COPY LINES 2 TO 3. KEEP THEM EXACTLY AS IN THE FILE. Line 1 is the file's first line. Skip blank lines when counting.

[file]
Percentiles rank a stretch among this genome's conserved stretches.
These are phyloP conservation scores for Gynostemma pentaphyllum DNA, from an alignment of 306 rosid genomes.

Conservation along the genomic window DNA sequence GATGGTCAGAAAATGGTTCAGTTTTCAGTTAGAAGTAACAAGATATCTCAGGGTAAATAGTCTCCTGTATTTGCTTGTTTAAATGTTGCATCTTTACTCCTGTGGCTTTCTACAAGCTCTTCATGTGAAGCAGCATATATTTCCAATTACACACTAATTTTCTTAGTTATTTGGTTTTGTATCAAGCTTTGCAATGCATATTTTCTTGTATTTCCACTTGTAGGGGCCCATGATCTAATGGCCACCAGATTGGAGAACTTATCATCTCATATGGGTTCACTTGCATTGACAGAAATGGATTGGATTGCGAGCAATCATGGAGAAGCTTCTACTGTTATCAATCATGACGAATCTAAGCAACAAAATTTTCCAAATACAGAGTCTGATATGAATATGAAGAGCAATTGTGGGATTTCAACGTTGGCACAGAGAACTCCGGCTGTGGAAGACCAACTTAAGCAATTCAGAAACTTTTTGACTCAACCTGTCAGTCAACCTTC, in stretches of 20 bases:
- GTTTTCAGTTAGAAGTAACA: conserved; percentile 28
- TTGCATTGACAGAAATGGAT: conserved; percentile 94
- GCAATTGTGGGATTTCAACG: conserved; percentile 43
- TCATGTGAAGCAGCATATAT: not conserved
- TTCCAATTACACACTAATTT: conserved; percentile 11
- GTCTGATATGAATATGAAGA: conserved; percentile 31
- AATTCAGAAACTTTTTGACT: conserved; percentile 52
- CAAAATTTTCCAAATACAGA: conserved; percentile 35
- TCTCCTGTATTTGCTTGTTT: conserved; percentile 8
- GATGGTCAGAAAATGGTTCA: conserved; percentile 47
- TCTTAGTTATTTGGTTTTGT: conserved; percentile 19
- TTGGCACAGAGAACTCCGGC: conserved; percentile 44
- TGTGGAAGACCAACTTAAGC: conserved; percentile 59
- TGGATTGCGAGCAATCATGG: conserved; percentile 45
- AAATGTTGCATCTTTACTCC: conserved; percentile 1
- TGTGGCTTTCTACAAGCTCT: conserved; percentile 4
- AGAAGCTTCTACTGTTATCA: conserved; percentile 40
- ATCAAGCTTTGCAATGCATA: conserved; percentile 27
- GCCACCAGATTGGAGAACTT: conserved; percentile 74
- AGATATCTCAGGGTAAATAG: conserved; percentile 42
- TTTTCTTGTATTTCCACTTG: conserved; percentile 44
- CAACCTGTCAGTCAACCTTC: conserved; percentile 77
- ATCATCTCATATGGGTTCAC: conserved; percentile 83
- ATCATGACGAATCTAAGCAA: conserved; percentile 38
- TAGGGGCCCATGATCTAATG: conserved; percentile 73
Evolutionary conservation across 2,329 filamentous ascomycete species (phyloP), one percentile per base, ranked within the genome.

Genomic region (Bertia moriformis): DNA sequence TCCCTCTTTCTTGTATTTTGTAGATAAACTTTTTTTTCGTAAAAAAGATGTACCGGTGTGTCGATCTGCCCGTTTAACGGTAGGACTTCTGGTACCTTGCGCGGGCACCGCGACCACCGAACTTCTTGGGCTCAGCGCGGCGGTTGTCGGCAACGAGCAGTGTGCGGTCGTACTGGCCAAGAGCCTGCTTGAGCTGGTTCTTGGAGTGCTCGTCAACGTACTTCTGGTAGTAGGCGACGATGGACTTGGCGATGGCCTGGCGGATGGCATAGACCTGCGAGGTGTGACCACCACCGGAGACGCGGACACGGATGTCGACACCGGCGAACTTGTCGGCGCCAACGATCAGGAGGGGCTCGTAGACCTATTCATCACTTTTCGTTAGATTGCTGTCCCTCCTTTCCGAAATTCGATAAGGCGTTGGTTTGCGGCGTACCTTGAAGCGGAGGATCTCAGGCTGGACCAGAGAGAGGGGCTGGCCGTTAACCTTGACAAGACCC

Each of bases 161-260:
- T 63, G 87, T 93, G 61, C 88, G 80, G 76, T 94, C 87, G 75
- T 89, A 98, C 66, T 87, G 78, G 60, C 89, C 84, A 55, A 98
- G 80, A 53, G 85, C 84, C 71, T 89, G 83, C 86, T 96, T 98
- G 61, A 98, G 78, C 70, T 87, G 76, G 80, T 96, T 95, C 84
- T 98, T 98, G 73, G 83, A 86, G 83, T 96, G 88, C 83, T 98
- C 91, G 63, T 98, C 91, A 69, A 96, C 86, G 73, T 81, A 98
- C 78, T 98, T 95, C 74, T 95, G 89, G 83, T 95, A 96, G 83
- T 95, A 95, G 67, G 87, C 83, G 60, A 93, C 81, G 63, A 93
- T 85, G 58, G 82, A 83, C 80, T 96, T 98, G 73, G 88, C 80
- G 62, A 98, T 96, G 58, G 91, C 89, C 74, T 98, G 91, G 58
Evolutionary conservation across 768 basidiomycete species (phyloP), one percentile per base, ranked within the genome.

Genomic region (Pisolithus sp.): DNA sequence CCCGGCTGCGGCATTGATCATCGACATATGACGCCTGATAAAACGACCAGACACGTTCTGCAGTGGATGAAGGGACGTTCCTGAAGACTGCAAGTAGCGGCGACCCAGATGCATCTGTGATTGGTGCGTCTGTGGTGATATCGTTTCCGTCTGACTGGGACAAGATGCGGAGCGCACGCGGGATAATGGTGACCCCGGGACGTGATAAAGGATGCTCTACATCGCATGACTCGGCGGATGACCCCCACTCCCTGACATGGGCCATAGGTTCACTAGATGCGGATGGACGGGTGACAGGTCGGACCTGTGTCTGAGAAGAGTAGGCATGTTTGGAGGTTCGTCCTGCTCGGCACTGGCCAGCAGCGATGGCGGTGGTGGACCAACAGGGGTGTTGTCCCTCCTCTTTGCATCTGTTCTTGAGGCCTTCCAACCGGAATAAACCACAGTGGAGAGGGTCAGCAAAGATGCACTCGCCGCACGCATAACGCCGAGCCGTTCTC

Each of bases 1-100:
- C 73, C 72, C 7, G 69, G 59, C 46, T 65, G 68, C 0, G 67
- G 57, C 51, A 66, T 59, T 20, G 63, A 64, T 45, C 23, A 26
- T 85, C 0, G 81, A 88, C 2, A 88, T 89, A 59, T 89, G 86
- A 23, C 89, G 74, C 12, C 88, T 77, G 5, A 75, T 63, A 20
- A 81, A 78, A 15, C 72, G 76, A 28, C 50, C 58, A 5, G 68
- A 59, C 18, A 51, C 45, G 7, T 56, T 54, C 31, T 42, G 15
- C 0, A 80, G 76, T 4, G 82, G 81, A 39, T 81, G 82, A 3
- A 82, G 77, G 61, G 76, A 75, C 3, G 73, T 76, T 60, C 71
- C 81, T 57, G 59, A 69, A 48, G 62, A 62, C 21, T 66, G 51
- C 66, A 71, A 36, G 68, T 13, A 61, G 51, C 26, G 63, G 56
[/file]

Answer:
These are phyloP conservation scores for Gynostemma pentaphyllum DNA, from an alignment of 306 rosid genomes.

Conservation along the genomic window DNA sequence GATGGTCAGAAAATGGTTCAGTTTTCAGTTAGAAGTAACAAGATATCTCAGGGTAAATAGTCTCCTGTATTTGCTTGTTTAAATGTTGCATCTTTACTCCTGTGGCTTTCTACAAGCTCTTCATGTGAAGCAGCATATATTTCCAATTACACACTAATTTTCTTAGTTATTTGGTTTTGTATCAAGCTTTGCAATGCATATTTTCTTGTATTTCCACTTGTAGGGGCCCATGATCTAATGGCCACCAGATTGGAGAACTTATCATCTCATATGGGTTCACTTGCATTGACAGAAATGGATTGGATTGCGAGCAATCATGGAGAAGCTTCTACTGTTATCAATCATGACGAATCTAAGCAACAAAATTTTCCAAATACAGAGTCTGATATGAATATGAAGAGCAATTGTGGGATTTCAACGTTGGCACAGAGAACTCCGGCTGTGGAAGACCAACTTAAGCAATTCAGAAACTTTTTGACTCAACCTGTCAGTCAACCTTC, in stretches of 20 bases: